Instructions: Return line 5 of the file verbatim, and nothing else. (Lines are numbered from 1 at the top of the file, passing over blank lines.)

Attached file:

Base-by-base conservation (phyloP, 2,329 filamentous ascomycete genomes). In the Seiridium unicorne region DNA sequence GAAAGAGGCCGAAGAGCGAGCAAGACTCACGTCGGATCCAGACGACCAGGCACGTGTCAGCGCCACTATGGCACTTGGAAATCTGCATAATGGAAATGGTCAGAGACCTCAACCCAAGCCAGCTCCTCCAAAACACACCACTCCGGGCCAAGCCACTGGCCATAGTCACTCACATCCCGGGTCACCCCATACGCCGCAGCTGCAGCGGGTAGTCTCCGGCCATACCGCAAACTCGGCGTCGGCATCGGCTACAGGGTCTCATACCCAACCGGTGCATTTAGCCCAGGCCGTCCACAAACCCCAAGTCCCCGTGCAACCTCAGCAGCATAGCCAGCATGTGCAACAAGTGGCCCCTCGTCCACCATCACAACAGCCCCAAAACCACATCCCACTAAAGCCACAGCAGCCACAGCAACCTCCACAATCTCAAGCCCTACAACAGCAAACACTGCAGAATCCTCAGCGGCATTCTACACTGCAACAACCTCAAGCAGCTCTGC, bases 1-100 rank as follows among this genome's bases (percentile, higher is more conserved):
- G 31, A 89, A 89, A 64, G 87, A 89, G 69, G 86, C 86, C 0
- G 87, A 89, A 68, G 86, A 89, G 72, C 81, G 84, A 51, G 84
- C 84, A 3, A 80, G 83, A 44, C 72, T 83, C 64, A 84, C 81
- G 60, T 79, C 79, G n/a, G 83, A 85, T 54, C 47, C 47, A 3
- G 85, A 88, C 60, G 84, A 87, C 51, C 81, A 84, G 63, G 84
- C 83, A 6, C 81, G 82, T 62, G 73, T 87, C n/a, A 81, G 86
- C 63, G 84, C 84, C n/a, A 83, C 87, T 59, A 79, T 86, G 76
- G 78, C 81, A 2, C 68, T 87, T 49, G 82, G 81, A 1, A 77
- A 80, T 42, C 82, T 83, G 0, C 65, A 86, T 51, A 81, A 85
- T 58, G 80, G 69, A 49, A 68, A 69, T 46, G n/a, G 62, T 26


- G 60, T 79, C 79, G n/a, G 83, A 85, T 54, C 47, C 47, A 3